“More Than Words,” Liahona, Feb. 2002, 28
I sat in the living room one Saturday with my scriptures opened to section 20 in the Doctrine and Covenants. As I read slowly through the sacrament prayers in verses 77 and 79, I underlined words that could be difficult to pronounce—sanctify, remembrance, commandments.
I was one of the older priests in the ward, and giving these prayers had become almost second nature for me. I always tried to read the words slowly and clearly to help maintain a reverent spirit during the sacrament. But when our priests quorum adviser asked me to help Matt, our newest quorum member, prepare to bless the sacrament for the first time, I wondered if he would be able to make it through the prayer.
I had known Matt ever since my family moved next door to him when I was nine years old. Matt, who has Down syndrome, was about my age, and we became friends. Through the years, as we got older, I was excited to see Matt receive the Aaronic Priesthood, play on Church basketball teams, and participate in Scouting and other activities. But because Matt had difficulty pronouncing words, I wondered if he would be able to perform this priesthood responsibility.
When Matt arrived at my house to practice the prayers with me, he had a wide smile on his face.
“Peter, guess what,” he said enthusiastically. “My brother is coming home next week. I’m excited.”
“That’s great, Matt,” I said, realizing that his first experience blessing the sacrament would be in the same meeting as his brother’s mission report. All of his relatives would be there. I knew this would be an important day for Matt and his family, and I wanted everything to go well.
As we struggled through the words of the prayers, I was impressed with Matt’s determination to learn how to perform this priesthood duty. We read the prayers several times, concentrating on the words I had underlined. When we finished, Matt had made considerable improvement and was able to read through both prayers. Still, I wondered if those who did not know him well would be able to understand the words.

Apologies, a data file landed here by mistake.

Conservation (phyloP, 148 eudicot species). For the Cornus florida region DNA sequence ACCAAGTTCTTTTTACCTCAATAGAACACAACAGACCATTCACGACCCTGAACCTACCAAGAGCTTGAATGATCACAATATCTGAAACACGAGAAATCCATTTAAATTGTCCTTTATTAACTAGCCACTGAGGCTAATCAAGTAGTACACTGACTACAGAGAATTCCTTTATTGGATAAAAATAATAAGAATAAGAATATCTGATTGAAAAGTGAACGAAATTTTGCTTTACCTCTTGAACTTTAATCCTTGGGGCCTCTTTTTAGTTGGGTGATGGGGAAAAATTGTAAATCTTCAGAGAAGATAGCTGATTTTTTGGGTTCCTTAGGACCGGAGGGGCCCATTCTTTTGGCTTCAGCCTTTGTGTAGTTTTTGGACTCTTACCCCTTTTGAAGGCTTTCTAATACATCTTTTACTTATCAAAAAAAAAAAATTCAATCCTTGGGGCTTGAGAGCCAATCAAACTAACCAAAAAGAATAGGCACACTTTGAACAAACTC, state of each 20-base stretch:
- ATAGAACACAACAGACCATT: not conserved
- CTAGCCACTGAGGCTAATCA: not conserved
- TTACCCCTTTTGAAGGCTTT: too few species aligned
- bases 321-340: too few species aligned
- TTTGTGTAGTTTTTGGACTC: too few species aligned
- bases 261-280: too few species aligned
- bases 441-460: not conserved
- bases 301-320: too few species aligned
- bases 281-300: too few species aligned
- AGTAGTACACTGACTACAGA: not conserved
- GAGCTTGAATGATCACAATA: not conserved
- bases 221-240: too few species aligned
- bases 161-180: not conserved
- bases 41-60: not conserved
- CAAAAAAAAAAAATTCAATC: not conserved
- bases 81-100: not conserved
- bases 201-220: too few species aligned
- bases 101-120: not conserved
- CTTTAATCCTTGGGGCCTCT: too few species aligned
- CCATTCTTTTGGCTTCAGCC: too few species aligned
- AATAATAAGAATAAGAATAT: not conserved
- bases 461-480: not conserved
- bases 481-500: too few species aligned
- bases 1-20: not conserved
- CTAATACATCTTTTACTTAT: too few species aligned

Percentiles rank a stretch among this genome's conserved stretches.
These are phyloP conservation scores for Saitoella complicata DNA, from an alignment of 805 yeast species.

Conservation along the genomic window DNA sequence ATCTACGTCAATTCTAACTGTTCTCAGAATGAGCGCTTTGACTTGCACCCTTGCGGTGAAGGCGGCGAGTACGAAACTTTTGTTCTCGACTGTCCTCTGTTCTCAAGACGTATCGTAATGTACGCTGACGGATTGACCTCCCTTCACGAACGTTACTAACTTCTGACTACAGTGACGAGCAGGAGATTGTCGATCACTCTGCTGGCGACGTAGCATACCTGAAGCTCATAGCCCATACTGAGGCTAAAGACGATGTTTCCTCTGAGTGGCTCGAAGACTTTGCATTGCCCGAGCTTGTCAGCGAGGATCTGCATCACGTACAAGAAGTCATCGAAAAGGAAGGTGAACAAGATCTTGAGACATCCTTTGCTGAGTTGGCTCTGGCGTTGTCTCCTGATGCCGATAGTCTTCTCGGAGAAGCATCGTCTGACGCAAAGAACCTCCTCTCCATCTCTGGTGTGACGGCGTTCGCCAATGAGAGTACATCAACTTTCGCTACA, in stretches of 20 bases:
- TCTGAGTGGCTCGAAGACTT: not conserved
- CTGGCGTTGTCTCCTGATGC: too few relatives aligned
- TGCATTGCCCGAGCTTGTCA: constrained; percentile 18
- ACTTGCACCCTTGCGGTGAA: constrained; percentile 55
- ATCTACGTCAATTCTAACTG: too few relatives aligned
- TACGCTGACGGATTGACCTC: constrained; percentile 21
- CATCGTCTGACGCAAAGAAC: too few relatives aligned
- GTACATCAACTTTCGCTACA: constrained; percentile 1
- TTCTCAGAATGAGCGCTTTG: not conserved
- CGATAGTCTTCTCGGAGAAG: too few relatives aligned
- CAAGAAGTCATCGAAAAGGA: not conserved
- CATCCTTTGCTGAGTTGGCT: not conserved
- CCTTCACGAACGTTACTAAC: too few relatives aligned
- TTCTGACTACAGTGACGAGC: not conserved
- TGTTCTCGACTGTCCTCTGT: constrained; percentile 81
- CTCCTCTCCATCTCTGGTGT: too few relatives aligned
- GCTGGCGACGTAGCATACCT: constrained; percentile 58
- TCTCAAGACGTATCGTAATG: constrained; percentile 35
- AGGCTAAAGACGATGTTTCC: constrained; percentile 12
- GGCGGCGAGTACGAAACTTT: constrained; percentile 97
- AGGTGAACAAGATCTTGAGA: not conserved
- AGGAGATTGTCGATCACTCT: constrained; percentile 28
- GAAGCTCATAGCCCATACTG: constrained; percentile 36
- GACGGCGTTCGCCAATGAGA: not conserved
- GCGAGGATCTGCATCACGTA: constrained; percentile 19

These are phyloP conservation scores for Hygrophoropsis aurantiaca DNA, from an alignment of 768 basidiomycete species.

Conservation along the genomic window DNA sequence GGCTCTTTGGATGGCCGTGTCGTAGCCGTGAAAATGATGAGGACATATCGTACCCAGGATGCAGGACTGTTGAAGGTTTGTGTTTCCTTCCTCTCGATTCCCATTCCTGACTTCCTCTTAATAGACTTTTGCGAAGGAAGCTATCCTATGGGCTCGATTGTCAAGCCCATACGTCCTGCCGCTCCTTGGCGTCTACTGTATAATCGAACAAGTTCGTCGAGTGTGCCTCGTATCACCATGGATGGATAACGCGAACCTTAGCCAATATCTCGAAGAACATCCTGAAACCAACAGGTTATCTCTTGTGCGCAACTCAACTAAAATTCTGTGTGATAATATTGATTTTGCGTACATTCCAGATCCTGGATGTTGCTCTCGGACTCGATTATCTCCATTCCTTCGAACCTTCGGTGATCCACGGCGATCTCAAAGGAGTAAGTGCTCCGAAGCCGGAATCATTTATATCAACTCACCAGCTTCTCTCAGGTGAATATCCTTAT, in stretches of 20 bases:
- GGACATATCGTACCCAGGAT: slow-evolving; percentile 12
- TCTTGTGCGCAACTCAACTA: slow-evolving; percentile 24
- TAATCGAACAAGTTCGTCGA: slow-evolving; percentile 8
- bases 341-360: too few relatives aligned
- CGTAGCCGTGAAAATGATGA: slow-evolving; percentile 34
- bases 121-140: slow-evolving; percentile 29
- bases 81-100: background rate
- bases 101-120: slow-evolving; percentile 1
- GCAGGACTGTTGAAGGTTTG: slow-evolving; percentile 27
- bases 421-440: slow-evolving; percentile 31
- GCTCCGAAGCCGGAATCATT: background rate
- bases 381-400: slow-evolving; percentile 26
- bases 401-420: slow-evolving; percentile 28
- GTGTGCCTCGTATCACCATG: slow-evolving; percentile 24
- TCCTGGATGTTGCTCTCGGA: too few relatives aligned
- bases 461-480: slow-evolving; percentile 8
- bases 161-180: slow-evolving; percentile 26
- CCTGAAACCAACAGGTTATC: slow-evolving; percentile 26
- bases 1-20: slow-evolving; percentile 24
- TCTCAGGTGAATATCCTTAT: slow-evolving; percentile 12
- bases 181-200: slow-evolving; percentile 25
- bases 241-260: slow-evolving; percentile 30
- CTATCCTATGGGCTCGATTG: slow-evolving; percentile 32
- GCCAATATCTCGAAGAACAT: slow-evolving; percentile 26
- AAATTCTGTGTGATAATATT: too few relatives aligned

A week later, as we sat together at the sacrament table, I had an uneasy feeling in my stomach. Members of Matt’s immediate and extended family looked up at him from their seats near the front of the chapel. Their eyes were excited, encouraging. Matt beamed back at them and didn’t seem nearly as nervous as I felt. We had practiced the prayers again the day before, and I had explained the process of breaking the bread and handing the trays to the deacons. He had seemed to understand everything, but I was concerned I might have left something out or he might not remember all the details.
When it came time for the sacrament hymn, we stood to break the bread. Matt solemnly broke it into even pieces and spread them across the tray. He kept an eye on me to know when to sit.
“It’s time to kneel now,” I whispered to Matt when the hymn was finished. We knelt, and then Matt carefully and deliberately read each word of the blessing on the bread. Despite our best efforts, I realized as he spoke that most in the congregation would not understand his words. And yet, as Matt read the prayer, I felt the Spirit come over me, witnessing of the importance of this sacred ordinance. When Matt finished, we stood and handed the trays to the deacons to pass to the congregation.
After we sat down, I looked out over the audience—full of Matt’s family and ward friends. I saw tears in the eyes of many as they partook of the sacrament that Sunday. I realized that although the words may not have been clear to everyone, all had felt the Spirit and had been moved by Matt’s desire to serve.
Matt, now an elder, continues to find ways to serve others. He directs the music and chooses someone to offer the prayer in priesthood meeting opening exercises, he has served as an assistant Scoutmaster and a stake missionary, and he attends the temple regularly.
Whenever I open my scriptures to Doctrine and Covenants 20, I am reminded of Matt’s determination to serve, despite his disability. Matt’s example of service to the Savior has helped me and many others to do as the sacrament prayers remind us—and “always remember him” (D&C 20:77).